My first experience of this gangster epic was in the mid to late 1980's, when The Godfather Saga(1977), was re-aired on TV, an amalgam of the first two Godfather films. There I caught sight of Marlon Brando's Don Corleone sat, illuminated in the rich golden hue of Gordon Willis's classic cinematography, listening to a fellow Italian immigrant (a moving monologue by Salvatore Corsitto) giving his perspective on the life they have cultivated for themselves in the Land of Opportunity:
"I believe in America. America has made my fortune. And I raised my daughter in the American fashion. I gave her freedom, but I taught her never to dishonor her family. She found a boyfriend; not an Italian............These two boys were brought to trial. The judge sentenced them to three years in prison - suspended sentence. Suspended sentence! They went free that very day! I stood in the courtroom like a fool. And those two bastards, they smiled at me. Then I said to my wife, for justice, we must go to Don Corleone."This forms the core of the whole perspective of this particular Italian experience in America, of a good-natured but intermittently violent people who come to America to live the Dream, but when it starts to turn sour, they defend themselves to the utmost, especially where vengeance is concerned. Like it or not, no matter how they try to play by the rules, some can't help slipping towards the life of crime.
Little by little, as this TV series screened in the following weeks, I caught various glances and became increasingly aware of The Godfather. After one evening watching an episode, I saw a video cover for the film in the shops, and realised I had unwittingly watched my first adult (ie. certificate "18") film.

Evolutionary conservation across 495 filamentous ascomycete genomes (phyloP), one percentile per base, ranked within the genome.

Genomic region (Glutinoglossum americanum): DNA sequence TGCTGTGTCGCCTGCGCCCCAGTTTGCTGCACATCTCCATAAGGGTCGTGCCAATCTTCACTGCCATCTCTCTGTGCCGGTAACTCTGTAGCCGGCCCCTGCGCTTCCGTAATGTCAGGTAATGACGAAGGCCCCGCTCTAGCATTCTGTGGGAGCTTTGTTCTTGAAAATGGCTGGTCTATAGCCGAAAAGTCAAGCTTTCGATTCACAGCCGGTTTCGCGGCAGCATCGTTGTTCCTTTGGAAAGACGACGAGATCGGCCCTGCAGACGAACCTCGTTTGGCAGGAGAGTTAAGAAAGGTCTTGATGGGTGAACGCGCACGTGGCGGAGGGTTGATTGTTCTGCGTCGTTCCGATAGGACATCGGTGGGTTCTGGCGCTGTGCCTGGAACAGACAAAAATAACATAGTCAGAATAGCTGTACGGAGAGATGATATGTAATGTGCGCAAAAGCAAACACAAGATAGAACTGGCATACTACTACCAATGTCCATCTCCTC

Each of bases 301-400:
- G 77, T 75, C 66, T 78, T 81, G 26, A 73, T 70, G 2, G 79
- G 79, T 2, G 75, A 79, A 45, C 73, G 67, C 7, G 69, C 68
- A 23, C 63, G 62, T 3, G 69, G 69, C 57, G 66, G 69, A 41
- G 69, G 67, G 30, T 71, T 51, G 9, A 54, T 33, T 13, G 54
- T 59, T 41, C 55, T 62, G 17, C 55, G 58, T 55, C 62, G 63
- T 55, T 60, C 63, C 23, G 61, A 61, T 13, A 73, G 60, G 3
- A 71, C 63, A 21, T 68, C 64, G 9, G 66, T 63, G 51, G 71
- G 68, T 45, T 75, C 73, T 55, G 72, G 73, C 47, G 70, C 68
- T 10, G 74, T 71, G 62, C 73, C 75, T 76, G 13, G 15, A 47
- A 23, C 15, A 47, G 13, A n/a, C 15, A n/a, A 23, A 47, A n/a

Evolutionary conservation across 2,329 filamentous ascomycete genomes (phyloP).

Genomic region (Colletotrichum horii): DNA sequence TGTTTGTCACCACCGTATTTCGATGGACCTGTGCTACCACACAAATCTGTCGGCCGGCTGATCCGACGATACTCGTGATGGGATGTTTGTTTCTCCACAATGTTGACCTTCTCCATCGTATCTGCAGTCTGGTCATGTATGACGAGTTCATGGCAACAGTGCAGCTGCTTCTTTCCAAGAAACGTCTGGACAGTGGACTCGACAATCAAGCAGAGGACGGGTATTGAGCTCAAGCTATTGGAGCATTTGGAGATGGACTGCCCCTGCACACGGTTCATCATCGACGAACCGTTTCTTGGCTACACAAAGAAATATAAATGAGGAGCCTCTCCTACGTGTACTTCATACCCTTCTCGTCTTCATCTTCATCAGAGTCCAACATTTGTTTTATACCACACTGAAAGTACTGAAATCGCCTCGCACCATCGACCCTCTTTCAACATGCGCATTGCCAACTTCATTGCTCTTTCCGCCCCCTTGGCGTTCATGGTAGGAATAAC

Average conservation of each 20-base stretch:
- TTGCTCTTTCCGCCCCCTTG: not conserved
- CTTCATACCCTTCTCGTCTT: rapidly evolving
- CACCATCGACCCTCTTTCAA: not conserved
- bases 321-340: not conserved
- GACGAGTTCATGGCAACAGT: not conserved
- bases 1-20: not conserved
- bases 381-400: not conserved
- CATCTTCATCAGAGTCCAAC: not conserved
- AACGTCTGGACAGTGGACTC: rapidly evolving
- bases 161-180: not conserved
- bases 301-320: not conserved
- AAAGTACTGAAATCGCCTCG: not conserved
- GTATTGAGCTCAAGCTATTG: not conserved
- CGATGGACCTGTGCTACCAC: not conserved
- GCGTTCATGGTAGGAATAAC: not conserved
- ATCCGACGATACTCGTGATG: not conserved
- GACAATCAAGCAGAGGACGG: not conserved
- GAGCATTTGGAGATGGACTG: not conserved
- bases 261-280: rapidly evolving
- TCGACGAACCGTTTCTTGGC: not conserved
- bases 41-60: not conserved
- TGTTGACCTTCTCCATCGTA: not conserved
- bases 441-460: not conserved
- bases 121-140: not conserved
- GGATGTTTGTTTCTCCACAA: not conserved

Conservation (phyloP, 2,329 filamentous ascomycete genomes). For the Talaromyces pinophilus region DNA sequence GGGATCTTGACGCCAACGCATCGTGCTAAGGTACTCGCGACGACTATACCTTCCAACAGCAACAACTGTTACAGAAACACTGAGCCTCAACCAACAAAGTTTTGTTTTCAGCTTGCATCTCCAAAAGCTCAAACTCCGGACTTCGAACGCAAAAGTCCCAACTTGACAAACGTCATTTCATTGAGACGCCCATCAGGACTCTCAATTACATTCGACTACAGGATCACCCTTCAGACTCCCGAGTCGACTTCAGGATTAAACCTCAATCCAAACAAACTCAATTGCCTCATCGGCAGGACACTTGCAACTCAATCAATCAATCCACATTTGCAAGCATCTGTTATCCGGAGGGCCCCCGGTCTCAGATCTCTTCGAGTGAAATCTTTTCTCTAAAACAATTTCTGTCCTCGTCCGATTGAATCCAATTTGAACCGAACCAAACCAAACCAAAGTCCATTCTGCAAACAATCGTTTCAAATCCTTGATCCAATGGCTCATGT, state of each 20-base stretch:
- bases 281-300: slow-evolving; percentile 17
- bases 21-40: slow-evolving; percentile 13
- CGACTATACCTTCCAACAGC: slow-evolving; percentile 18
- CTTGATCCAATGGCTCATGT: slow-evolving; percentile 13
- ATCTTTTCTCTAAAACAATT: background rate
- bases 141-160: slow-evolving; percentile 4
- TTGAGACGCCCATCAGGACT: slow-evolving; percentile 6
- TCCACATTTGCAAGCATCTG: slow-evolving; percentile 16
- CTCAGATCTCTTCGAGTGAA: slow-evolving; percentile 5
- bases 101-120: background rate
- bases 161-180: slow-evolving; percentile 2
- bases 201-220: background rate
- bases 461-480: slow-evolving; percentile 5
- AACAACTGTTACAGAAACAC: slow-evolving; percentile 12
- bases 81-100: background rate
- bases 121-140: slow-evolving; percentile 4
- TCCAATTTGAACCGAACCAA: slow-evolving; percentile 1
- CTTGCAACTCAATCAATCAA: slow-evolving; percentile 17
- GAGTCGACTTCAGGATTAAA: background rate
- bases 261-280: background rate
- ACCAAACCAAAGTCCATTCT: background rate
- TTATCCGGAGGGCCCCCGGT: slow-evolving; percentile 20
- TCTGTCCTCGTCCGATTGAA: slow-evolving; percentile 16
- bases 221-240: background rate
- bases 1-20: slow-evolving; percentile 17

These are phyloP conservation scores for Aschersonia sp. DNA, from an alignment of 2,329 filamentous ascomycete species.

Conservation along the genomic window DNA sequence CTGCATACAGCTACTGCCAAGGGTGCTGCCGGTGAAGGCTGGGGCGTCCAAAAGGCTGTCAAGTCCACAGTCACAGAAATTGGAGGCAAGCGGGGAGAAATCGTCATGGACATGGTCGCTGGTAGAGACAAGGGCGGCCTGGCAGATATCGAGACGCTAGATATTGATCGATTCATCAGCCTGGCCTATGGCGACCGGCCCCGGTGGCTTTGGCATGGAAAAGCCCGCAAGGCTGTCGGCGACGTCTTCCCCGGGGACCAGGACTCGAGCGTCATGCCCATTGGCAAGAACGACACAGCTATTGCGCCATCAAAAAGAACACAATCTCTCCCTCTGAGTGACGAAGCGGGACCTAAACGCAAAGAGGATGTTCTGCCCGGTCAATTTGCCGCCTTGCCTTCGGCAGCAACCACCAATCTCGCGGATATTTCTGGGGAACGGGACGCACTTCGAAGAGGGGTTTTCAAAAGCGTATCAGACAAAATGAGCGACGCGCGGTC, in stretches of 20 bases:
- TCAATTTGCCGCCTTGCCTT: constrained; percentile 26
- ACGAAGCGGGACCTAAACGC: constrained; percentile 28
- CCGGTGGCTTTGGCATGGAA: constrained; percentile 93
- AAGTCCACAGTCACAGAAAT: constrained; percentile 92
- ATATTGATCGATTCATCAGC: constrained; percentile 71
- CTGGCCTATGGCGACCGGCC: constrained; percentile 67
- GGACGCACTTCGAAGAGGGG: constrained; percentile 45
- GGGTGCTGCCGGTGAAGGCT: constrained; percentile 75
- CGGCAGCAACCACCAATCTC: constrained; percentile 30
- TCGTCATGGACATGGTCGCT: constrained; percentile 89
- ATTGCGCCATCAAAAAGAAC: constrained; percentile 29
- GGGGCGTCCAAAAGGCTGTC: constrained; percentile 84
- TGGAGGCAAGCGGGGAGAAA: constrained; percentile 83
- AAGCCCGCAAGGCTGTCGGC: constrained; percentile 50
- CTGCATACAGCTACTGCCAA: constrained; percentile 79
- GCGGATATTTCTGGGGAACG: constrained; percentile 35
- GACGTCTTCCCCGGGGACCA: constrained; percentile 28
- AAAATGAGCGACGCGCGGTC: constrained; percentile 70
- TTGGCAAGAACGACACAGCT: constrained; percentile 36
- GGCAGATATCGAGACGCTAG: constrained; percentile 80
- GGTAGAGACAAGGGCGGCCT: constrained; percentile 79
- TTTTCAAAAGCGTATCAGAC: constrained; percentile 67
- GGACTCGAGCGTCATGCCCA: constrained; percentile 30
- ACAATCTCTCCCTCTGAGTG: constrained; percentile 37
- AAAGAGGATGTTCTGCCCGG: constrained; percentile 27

The one name that soon emerged after a few viewings was that of Francis Ford Coppola. Italian-American raised of course (his father Carmine was the son of an immigrant), Coppola was initially reluctant to take on the project, with all the stereotypical associations with the Mafia (the word is never used throughout the film) that it entailed. An influential independent film maker however, and a noted screenwriter (he had just won the Oscar for co-writing Patton in 1970), he needed the money after the recent failure of his fledgling studio American Zoetrope; with The Godfather, his career was well and truly up and running.
What Coppola very quickly imbued into his treatment of the story (together with original author Mario Puzo) was a sense of family honour and tradition. At the same time he also sought to dissociate himself from the whole gangster shtick by having them ultimately corrupted and isolated by their own power, as well as trying to make a statement about the inherent good nature of Italians (one character later openly expresses this sentiment at a Senate hearing - see below).
Several film-making friends of Coppola were extras in The Godfather Part II's Senate hearing scene - standing centre with a camera round his neck: future Star Wars producer Gary Kurtz.
I became attracted to the film initially because of the name Marlon Brando in the title role, whom I had seen in one other film at that time, Superman (also co-scripted by Mario Puzo). Brando isn't in the film very much, but his powerful presence makes itself felt throughout the film. It was here also where the famous Brando mumble came into play most effectively - although in truth only a small percentage of Brando's diction was ever mumbled or "naturalistic". Together with his haggard looking make-up (see right), he grabs every scene - or perhaps Coppola makes him - with an intensity and a power that is especially moving in the scene where he learns from his Consigliori Tom Hagen (the excellent Robert Duvall) that his eldest son Sonny (James Caan) has been killed.